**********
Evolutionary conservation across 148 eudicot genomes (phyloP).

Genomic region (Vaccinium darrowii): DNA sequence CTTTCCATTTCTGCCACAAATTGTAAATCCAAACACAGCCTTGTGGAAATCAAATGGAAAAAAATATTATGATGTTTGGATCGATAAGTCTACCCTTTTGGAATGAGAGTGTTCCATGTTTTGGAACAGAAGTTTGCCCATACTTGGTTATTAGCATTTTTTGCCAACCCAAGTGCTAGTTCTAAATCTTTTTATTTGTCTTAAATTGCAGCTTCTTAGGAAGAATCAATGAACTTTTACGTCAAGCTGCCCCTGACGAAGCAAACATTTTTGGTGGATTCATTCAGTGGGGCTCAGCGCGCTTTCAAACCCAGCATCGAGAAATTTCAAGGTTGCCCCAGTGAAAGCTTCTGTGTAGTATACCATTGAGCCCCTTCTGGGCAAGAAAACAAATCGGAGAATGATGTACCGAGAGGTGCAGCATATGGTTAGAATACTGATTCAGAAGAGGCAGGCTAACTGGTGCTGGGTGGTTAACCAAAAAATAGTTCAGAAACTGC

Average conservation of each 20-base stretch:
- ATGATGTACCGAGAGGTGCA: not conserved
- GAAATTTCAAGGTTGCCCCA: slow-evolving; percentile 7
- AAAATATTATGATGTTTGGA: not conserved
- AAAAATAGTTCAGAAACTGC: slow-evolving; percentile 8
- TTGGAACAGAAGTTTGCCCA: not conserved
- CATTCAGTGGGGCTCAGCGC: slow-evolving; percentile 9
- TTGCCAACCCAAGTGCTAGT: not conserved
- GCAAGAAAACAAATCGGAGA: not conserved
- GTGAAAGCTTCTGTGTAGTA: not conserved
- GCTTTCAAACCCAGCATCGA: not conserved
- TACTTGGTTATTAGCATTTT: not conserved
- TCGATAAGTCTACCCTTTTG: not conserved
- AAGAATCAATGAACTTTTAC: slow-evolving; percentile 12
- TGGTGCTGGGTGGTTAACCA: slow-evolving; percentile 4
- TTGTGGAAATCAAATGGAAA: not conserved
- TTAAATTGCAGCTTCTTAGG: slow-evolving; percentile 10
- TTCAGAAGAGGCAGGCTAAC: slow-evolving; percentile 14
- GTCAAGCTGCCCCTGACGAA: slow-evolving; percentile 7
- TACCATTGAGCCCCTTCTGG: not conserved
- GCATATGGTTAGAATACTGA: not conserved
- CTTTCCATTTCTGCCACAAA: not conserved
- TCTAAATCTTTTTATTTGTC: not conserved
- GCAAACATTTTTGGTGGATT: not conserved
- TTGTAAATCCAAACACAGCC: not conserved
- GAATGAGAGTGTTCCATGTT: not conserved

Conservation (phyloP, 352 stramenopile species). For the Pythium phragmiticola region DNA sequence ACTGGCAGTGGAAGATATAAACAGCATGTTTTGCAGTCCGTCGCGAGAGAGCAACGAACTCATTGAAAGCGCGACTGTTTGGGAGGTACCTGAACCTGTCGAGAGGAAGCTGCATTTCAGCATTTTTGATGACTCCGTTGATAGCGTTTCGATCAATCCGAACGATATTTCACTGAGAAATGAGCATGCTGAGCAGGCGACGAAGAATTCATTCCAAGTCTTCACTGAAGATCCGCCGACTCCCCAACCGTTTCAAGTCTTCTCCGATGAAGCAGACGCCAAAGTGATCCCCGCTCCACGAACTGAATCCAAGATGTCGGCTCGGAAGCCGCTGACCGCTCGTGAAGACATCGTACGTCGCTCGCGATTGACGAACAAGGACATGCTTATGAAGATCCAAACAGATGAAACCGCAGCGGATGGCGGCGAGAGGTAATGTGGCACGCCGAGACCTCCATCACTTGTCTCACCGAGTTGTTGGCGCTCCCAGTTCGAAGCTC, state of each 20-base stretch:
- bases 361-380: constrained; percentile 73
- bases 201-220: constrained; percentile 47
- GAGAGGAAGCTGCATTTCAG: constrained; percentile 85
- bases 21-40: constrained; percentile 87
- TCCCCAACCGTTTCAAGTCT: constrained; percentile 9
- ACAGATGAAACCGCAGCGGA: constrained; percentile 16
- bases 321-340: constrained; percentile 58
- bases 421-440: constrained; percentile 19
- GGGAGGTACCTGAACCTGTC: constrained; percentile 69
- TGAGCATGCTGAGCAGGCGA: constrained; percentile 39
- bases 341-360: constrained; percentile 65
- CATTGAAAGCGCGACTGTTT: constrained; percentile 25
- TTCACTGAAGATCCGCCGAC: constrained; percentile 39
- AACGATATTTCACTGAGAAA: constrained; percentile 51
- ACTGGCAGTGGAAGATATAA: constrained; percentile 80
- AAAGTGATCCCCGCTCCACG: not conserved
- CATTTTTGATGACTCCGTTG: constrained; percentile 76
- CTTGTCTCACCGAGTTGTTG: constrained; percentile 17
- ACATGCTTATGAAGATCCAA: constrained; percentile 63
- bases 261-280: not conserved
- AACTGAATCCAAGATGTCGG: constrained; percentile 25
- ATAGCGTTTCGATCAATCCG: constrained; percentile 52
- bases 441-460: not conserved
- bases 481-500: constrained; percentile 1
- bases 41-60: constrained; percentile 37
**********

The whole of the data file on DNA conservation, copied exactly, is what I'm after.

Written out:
Evolutionary conservation across 148 eudicot genomes (phyloP).

Genomic region (Vaccinium darrowii): DNA sequence CTTTCCATTTCTGCCACAAATTGTAAATCCAAACACAGCCTTGTGGAAATCAAATGGAAAAAAATATTATGATGTTTGGATCGATAAGTCTACCCTTTTGGAATGAGAGTGTTCCATGTTTTGGAACAGAAGTTTGCCCATACTTGGTTATTAGCATTTTTTGCCAACCCAAGTGCTAGTTCTAAATCTTTTTATTTGTCTTAAATTGCAGCTTCTTAGGAAGAATCAATGAACTTTTACGTCAAGCTGCCCCTGACGAAGCAAACATTTTTGGTGGATTCATTCAGTGGGGCTCAGCGCGCTTTCAAACCCAGCATCGAGAAATTTCAAGGTTGCCCCAGTGAAAGCTTCTGTGTAGTATACCATTGAGCCCCTTCTGGGCAAGAAAACAAATCGGAGAATGATGTACCGAGAGGTGCAGCATATGGTTAGAATACTGATTCAGAAGAGGCAGGCTAACTGGTGCTGGGTGGTTAACCAAAAAATAGTTCAGAAACTGC

Average conservation of each 20-base stretch:
- ATGATGTACCGAGAGGTGCA: not conserved
- GAAATTTCAAGGTTGCCCCA: slow-evolving; percentile 7
- AAAATATTATGATGTTTGGA: not conserved
- AAAAATAGTTCAGAAACTGC: slow-evolving; percentile 8
- TTGGAACAGAAGTTTGCCCA: not conserved
- CATTCAGTGGGGCTCAGCGC: slow-evolving; percentile 9
- TTGCCAACCCAAGTGCTAGT: not conserved
- GCAAGAAAACAAATCGGAGA: not conserved
- GTGAAAGCTTCTGTGTAGTA: not conserved
- GCTTTCAAACCCAGCATCGA: not conserved
- TACTTGGTTATTAGCATTTT: not conserved
- TCGATAAGTCTACCCTTTTG: not conserved
- AAGAATCAATGAACTTTTAC: slow-evolving; percentile 12
- TGGTGCTGGGTGGTTAACCA: slow-evolving; percentile 4
- TTGTGGAAATCAAATGGAAA: not conserved
- TTAAATTGCAGCTTCTTAGG: slow-evolving; percentile 10
- TTCAGAAGAGGCAGGCTAAC: slow-evolving; percentile 14
- GTCAAGCTGCCCCTGACGAA: slow-evolving; percentile 7
- TACCATTGAGCCCCTTCTGG: not conserved
- GCATATGGTTAGAATACTGA: not conserved
- CTTTCCATTTCTGCCACAAA: not conserved
- TCTAAATCTTTTTATTTGTC: not conserved
- GCAAACATTTTTGGTGGATT: not conserved
- TTGTAAATCCAAACACAGCC: not conserved
- GAATGAGAGTGTTCCATGTT: not conserved

Conservation (phyloP, 352 stramenopile species). For the Pythium phragmiticola region DNA sequence ACTGGCAGTGGAAGATATAAACAGCATGTTTTGCAGTCCGTCGCGAGAGAGCAACGAACTCATTGAAAGCGCGACTGTTTGGGAGGTACCTGAACCTGTCGAGAGGAAGCTGCATTTCAGCATTTTTGATGACTCCGTTGATAGCGTTTCGATCAATCCGAACGATATTTCACTGAGAAATGAGCATGCTGAGCAGGCGACGAAGAATTCATTCCAAGTCTTCACTGAAGATCCGCCGACTCCCCAACCGTTTCAAGTCTTCTCCGATGAAGCAGACGCCAAAGTGATCCCCGCTCCACGAACTGAATCCAAGATGTCGGCTCGGAAGCCGCTGACCGCTCGTGAAGACATCGTACGTCGCTCGCGATTGACGAACAAGGACATGCTTATGAAGATCCAAACAGATGAAACCGCAGCGGATGGCGGCGAGAGGTAATGTGGCACGCCGAGACCTCCATCACTTGTCTCACCGAGTTGTTGGCGCTCCCAGTTCGAAGCTC, state of each 20-base stretch:
- bases 361-380: constrained; percentile 73
- bases 201-220: constrained; percentile 47
- GAGAGGAAGCTGCATTTCAG: constrained; percentile 85
- bases 21-40: constrained; percentile 87
- TCCCCAACCGTTTCAAGTCT: constrained; percentile 9
- ACAGATGAAACCGCAGCGGA: constrained; percentile 16
- bases 321-340: constrained; percentile 58
- bases 421-440: constrained; percentile 19
- GGGAGGTACCTGAACCTGTC: constrained; percentile 69
- TGAGCATGCTGAGCAGGCGA: constrained; percentile 39
- bases 341-360: constrained; percentile 65
- CATTGAAAGCGCGACTGTTT: constrained; percentile 25
- TTCACTGAAGATCCGCCGAC: constrained; percentile 39
- AACGATATTTCACTGAGAAA: constrained; percentile 51
- ACTGGCAGTGGAAGATATAA: constrained; percentile 80
- AAAGTGATCCCCGCTCCACG: not conserved
- CATTTTTGATGACTCCGTTG: constrained; percentile 76
- CTTGTCTCACCGAGTTGTTG: constrained; percentile 17
- ACATGCTTATGAAGATCCAA: constrained; percentile 63
- bases 261-280: not conserved
- AACTGAATCCAAGATGTCGG: constrained; percentile 25
- ATAGCGTTTCGATCAATCCG: constrained; percentile 52
- bases 441-460: not conserved
- bases 481-500: constrained; percentile 1
- bases 41-60: constrained; percentile 37